Metal-Free Ring-Opening Metathesis Polymerization

Date: 
02/12/2021 - 4:00pm to 5:00pm
Location: 
Zoom
Speaker(s) / Presenter(s): 
Dr. AJ Boydston

AJ Boydston

Yamamoto Family Professor

Department of Chemistry, University of Wisconsin

Madison, Wisconsin 53706, USA

 

 

 

 

 

Abstract: A major synthetic effort of our program centers on the development of photoredox-mediated, metal-free methods for polymer synthesis. Recently, we discovered that visible light photoredox catalysis is a viable approach for conducting ring-opening metathesis polymerization (ROMP) of strained cycloalkenes. The divergence from metal-mediated ROMP introduces a new mechanistic theme with unique synthetic outcomes. Since the initial discovery that anodic oxidation of vinyl ethers could initiate ROMP of norbornenes, we have engaged in mechanistic studies, exploration of functional group compatibility, copolymerization strategies, and characterization of the materials properties for this polymerization. In this seminar, I will present our fundamental studies on the mechanism of this polymerization and updates on our applications-oriented research toward commercialization.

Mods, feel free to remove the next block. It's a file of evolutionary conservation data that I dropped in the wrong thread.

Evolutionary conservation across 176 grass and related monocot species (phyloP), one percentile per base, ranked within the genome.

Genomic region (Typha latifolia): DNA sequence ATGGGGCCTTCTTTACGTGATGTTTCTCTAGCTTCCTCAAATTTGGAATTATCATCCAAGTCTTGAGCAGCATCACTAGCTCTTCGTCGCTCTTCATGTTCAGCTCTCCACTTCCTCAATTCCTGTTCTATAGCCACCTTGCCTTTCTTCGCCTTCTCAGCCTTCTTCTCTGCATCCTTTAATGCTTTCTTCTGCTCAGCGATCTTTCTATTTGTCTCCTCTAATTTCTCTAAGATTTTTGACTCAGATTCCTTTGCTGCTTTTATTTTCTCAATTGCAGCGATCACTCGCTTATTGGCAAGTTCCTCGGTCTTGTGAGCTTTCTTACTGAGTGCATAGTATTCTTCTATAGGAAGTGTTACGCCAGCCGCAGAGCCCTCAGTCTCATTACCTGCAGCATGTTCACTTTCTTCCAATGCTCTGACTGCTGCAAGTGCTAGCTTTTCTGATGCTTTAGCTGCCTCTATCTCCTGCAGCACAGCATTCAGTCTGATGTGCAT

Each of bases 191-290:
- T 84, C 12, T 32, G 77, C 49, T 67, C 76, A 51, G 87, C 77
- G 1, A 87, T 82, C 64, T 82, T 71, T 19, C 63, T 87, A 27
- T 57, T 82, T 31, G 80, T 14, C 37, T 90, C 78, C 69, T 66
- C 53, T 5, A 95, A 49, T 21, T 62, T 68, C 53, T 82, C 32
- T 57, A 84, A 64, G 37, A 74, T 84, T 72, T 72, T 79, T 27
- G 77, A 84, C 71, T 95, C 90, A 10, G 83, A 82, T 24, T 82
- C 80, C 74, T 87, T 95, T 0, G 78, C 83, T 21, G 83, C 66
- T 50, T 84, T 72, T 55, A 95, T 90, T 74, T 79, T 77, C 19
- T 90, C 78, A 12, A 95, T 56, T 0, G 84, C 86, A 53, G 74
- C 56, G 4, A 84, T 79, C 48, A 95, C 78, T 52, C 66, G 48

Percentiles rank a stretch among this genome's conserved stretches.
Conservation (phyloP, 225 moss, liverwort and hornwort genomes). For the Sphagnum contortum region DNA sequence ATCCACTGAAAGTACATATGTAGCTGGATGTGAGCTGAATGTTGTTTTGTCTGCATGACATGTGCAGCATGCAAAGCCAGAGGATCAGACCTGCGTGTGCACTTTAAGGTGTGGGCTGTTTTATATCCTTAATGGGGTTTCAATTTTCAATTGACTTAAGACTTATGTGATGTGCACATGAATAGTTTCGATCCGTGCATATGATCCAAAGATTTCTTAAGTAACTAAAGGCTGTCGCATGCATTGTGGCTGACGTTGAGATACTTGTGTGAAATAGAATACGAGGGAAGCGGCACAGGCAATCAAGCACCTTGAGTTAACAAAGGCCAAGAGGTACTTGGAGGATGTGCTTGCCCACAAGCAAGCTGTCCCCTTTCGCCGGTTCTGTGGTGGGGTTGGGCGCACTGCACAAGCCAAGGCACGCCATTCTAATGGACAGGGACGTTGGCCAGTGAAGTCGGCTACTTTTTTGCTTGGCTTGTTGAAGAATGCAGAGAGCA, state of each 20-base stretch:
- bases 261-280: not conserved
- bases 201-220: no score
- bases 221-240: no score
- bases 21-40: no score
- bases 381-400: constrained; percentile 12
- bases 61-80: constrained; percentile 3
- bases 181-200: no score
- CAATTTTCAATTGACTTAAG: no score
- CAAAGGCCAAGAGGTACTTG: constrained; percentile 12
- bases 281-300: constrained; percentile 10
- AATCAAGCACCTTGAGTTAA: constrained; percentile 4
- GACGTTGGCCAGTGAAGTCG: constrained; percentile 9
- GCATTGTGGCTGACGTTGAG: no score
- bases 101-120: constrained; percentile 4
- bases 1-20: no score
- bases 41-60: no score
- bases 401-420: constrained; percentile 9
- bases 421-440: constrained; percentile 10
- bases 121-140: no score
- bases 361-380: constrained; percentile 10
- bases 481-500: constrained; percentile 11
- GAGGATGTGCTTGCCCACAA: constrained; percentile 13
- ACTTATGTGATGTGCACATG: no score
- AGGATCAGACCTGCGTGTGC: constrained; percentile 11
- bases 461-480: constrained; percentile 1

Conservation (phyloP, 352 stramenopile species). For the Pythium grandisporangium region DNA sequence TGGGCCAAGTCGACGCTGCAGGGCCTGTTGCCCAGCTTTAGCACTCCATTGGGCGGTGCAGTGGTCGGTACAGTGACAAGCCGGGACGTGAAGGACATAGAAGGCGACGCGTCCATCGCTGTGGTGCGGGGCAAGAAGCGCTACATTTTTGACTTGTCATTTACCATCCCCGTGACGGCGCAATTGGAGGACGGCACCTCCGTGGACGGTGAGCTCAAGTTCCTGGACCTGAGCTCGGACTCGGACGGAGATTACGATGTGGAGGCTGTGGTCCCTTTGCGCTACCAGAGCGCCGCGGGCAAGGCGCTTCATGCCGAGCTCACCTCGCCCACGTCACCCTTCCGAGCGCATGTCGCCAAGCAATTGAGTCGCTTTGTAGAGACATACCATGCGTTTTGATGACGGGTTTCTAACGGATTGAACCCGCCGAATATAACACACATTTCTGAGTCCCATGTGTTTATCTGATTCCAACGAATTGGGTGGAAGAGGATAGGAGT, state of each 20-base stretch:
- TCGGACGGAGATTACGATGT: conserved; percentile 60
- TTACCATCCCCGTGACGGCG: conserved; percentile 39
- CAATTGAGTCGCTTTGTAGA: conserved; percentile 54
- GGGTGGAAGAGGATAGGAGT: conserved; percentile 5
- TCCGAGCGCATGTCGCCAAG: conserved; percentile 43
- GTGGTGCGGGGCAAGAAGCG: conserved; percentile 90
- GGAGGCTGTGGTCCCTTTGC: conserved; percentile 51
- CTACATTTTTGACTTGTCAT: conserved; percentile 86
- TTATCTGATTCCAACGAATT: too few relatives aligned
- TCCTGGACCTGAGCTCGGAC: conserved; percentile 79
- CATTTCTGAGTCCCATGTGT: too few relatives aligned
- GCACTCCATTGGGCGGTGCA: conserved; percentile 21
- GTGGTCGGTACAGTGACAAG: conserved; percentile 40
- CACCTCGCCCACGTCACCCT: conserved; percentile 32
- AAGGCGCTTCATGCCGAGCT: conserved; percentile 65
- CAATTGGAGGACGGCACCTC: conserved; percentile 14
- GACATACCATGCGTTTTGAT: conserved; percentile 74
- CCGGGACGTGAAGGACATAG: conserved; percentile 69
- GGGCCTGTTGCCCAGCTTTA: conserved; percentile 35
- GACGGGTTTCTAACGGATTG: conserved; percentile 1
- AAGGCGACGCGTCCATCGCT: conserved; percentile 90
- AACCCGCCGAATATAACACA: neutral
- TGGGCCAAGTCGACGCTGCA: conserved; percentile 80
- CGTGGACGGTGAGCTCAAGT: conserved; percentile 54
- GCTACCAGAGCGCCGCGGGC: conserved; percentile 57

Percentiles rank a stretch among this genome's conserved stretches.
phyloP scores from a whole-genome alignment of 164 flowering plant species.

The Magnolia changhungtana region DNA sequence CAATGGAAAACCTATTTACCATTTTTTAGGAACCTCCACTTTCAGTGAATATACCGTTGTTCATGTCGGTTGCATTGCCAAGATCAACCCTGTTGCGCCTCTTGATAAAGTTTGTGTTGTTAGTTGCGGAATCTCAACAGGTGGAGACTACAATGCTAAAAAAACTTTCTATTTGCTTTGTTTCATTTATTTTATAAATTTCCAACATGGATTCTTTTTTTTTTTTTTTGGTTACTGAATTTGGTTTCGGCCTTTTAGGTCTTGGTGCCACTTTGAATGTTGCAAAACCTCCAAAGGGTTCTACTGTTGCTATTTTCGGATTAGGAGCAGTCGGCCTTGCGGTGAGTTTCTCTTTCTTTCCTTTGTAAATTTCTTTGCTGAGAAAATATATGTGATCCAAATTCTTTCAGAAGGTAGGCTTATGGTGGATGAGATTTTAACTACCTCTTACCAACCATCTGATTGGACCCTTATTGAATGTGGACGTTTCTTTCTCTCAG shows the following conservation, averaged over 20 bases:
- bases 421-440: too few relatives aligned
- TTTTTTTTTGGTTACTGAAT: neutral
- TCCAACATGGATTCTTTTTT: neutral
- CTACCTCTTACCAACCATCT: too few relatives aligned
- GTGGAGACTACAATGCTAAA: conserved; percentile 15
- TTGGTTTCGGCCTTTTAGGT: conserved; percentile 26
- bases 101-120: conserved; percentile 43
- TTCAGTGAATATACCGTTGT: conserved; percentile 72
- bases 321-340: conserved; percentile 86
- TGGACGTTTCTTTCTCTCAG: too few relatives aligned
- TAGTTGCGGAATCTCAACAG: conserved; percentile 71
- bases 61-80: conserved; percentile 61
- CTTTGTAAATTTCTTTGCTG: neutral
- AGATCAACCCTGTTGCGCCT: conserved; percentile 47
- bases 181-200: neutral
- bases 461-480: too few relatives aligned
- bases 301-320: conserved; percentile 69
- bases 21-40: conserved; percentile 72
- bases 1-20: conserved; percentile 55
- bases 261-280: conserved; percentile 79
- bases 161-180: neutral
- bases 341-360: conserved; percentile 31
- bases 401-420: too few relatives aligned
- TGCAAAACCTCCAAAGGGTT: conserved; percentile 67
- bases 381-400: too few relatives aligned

Bio: Dr. Boydston began studying chemistry as an undergraduate at the University of Oregon under the guidance of Professor Michael M. Haley. His research focused on the synthesis and study of dehydrobenzoannulenes. After completing BS and MS degrees, he began doctoral research at the University of Texas at Austin. In 2005, Dr. Boydston joined the group of Professor Christopher W. Bielawski and was co-advised by Professor C. Grant Willson. Dr. Boydston completed his thesis research focused on the synthesis and applications of annulated bis(imidazolium) chromophores in 2007. After graduating, he moved to Pasadena, California to take an NIH postdoctoral position at the California Institute of Technology. There, he worked under the mentorship of Professor Robert H. Grubbs to develop new catalysts and methods for the synthesis and characterization of functionalized cyclic polymers. He returned to the Pacific Northwest as an Assistant Professor of Chemistry at the University of Washington in the summer of 2010. In summer 2018, he moved to the University of Wisconsin as the Yamamoto Family Professor of Chemistry. His research group currently focuses on developments in the areas of electro-organic synthesis, polymer synthesis, mechanochemical transduction, triggered depolymerization, polymers for therapeutic applications, and additive manufacturing (3D printing). His research and teaching efforts have been recognized through the NSF CAREER Award, Army Research Office Young Investigator Award, Cottrell Scholar Award, Camille Dreyfus Teacher-Scholar Award, and University of Washington Distinguished Teaching Award.

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